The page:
Adapting water resources management to climate change (2008)

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The report shows that climate variability can have a real and lasting impact on how people manage their water resources and that the dynamics of changing patterns of water availability have knock-on effects that reach far beyond just water. Traditional cultural norms, agricultural methods and wider livelihood approaches are also affected. Despite the challenges faced, communities have demonstrated resilience and are adapting to the variable climate with a number of water- and economic-related responses. Communities are beginning to diversify their income streams, moving away from traditional methods of farming. The model of collective action is a key thread running through many community responses. The interface between local-level issues and national policy and planning, shows the need for communities to be able to access and engage with the political systems that affect their water rights. In Niger, national land tenure policies appear to be undermining the pastoralists’ ability to manage their land and water resources sustainably. In Brazil, there is growing evidence that, despite increased participation with the adoption of ‘water user commissions’, many smallholders still perceive water management as an exclusionary process. At the national level, climate risk considerations are not being factored into water sectoral planning and implementation in a systematic way. Furthermore, the institutional structures required for this to happen are currently inadequate.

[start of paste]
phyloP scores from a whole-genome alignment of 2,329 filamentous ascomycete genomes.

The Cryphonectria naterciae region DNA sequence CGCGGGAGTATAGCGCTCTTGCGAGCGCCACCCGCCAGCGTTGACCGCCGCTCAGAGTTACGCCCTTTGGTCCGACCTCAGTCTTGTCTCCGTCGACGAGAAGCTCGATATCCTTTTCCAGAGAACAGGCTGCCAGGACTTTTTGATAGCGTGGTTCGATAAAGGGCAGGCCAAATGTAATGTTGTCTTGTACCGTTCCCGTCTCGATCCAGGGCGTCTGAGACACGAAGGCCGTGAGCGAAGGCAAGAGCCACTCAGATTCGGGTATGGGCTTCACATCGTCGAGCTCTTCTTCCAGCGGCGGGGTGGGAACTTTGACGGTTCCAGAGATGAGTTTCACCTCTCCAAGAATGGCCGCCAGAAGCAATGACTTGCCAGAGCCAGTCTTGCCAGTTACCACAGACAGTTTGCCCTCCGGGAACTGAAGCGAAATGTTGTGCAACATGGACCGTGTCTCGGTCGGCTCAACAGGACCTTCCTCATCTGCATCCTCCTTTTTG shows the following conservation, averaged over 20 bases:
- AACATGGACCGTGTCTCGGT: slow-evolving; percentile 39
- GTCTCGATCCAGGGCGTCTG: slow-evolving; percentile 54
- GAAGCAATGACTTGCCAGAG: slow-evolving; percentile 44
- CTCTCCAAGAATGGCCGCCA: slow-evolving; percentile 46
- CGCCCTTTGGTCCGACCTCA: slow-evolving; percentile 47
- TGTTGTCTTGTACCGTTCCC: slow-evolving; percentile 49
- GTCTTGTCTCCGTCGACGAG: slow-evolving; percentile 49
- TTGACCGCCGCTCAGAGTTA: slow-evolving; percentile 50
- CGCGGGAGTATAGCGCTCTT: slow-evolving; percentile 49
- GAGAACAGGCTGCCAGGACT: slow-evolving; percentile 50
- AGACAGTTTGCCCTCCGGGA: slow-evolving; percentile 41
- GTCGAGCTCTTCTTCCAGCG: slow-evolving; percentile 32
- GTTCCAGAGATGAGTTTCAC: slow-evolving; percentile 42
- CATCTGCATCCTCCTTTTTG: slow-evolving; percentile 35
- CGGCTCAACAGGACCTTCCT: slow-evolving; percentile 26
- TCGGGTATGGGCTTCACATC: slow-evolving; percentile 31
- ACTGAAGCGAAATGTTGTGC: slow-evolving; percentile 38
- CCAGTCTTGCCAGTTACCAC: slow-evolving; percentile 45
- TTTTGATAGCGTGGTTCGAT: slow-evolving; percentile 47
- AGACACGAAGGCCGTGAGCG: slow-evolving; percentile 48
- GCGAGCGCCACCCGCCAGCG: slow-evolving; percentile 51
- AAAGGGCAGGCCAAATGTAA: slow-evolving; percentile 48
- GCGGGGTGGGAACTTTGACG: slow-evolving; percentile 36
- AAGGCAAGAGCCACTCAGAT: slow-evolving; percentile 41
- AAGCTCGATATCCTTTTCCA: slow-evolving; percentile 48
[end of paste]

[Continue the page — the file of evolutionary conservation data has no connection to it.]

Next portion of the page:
Language: English
Imprint: Tearfund 2008
Series: Report,